Tag Archives: user interface

Users Don’t Like Change

Facebook’s Users Don’t Like Change – ReadWriteWeb

Users don’t like change, and as a product becomes more popular, users will grow ever more resistant to change.

The entire article (about Facebook’s contentious changes to their News Feed) distills to that one sentence. It’s not a Facebook thing1, it’s a people thing.

Really, I grow tired of all this resistance to change. While I’ve been there too—it’s easy to get habituated—it’s annoying to hear. Microsoft Office 20072, Firefox 3, Safari 4, BlackBerry, iPhone, etc. etc.

It would seem that if people had their way, interfaces would become static (at some unspecified point) and remain there. Rather than fixing quirks, users would simply habituate to them. And there would be little room for innovation.

I understand that designers/engineers don’t always get things right, but especially with computers, there is a lot of change from year to year, and that’s a good thing. An inclination to embrace change would go a long way to enjoying the dynamic world of technology. :)

  1. But I do understand that Facebook removed functionality in this update, and that is a problem. But a different problem.
  2. I hear complaints about the Ribbon all day at work, worst of all from my coworkers!

GTK+ is not GNOME’s

So I read this article this morning on work on GNOME optimization and they mention the “GNOME file chooser”. Lo and behold, they actually mean the GTK+ filechooser, something available in any GTK+ application, not just in GNOME’s. Perhaps it’s a pedantic distinction, but I think it’s an important one. Linux users should have a clear description of how things work (not to say that said description should be complicated) and GNOME holds too important a position to be saying inaccurate things, in my opinion.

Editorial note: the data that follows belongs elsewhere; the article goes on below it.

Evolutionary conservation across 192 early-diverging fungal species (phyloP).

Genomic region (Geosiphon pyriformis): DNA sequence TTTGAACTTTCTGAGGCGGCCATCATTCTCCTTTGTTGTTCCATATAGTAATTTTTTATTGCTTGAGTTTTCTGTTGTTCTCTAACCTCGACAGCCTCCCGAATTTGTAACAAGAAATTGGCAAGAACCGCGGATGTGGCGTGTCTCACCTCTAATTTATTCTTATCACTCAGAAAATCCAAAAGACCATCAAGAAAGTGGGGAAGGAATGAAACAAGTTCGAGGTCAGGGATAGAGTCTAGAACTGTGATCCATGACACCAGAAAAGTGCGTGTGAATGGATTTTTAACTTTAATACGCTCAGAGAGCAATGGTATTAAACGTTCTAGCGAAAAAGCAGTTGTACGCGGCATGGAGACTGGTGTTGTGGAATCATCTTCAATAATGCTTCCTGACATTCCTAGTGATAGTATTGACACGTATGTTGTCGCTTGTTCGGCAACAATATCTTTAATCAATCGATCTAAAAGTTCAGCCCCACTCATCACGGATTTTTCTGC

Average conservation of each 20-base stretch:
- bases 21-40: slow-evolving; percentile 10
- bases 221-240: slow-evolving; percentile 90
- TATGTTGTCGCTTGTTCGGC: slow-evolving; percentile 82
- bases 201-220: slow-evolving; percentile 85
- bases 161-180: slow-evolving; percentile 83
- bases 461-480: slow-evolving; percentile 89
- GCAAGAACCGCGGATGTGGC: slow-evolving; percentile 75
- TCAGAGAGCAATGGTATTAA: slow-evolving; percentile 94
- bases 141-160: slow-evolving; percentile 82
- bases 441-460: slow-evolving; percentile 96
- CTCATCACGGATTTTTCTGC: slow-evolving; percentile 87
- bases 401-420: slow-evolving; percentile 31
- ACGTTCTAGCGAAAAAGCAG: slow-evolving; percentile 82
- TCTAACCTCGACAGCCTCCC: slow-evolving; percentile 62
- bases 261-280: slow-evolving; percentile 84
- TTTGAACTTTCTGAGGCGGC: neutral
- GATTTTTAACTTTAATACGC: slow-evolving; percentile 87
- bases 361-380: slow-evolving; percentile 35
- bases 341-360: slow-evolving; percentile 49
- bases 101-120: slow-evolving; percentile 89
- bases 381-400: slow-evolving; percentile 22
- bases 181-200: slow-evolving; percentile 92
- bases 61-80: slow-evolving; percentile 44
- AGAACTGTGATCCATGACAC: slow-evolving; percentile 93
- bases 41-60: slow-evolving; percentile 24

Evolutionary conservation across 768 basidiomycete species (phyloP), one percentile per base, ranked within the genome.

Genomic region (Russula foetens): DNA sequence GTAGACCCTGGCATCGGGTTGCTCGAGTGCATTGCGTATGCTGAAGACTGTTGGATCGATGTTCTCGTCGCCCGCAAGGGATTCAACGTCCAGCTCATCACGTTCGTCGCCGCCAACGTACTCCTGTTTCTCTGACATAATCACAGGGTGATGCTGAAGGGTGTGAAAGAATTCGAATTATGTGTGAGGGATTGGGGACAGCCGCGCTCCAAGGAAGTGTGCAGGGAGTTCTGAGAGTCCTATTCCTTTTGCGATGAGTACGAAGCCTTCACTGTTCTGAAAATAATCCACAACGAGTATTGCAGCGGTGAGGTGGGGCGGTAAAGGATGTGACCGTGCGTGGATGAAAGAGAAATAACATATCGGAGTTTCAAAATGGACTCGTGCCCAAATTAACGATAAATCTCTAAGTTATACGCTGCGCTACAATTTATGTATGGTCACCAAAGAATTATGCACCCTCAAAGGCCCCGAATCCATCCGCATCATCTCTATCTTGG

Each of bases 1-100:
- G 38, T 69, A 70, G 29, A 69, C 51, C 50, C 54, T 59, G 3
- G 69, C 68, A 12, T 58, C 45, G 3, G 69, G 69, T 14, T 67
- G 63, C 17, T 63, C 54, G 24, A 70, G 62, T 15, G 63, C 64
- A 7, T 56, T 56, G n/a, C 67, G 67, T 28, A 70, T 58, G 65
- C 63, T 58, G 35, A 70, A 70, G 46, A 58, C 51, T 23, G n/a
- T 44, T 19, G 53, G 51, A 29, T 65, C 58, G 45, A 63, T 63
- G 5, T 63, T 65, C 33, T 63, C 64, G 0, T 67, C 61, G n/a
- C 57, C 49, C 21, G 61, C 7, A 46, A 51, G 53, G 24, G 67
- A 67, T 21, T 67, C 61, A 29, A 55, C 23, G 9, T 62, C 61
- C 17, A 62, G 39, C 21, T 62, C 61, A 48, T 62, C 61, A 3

I don’t think I’d care as much, but this isn’t the first time I’ve seen GNOME saying such things. This 2.12 preview lists Evolution as a “mail client for GNOME”, but I happily use it when not in GNOME. And this leads me to a sore point with GNOME apps.

Many GNOME apps carry extra dependencies that a non-GNOME user wouldn’t have. Often, these dependencies are unnecessary. A popular example lately is Evince, which relies on gnome-vfs. Nautilus, GNOME’s file manager, also controls the desktop, but the default behavior of running the “nautilus” command is to open a file manager window and, if not already, take over the desktop. There’s a flag (–no-desktop) and a GConf setting that can be set, but in my opinion, the default is a poor choice. Better would be to have “nautilus –desktop” run the desktop process and have “nautilus” only open a file manager window. The GNOME startup settings are very good, and you can have the desktop started therein.

This kind of development and publicity, in my opinion, is telling. It seems GNOME developers are developing for GNOME. They have a very respectable integrated desktop, but these types of things belie a narrow-minded attitude that hurts Linux as a whole in my opinion. With Linux being generally modular–customizable from the kernel up, chock full of functionality whether on the command line or in a GUI (of which you have many choices), and many choices of applications to suit your need and taste, etc.–I think it’s frustrating to see GNOME be so self-oriented.

Rather, I prefer Xfce’s attitude towards their software; they make things such that the user can use any piece of their choosing in any environment. No unnecessary dependencies, because the user’s choice is valued. In fact, thinking about it, I’d say that whereas it seems that GNOME develops for GNOME, Xfce develops for the user. For example, Thunar, Xfce’s upcoming file manager (being developed currently), looks very much like Nautilus and will provide comparable functionality, but performs faster (in my experience, and I understand that this is not a completely fair comparison at this point) and has a shorter dependency list. Xfmedia, a media player that uses Xine, doesn’t do as much as GNOME’s default, Totem, but performs better (when using GStreamer or Xine) and has a simpler UI. Of course, there’s also the fact that Xfce’s window manager, perhaps the most important piece of the desktop puzzle, is incredibly more useful and elegantly designed than GNOME’s metacity.

I really appreciate GNOME’s efforts on the desktop and recommend them to any person new to Linux, but as someone who’s been around for a little while, I’m just a bit disappointed.

Disclaimer: I do not represent Xfce in any way (though I use it primarily and enjoy it) and in fact, I run GNOME’s panel and volume manager on my Xfce desktop because I like them.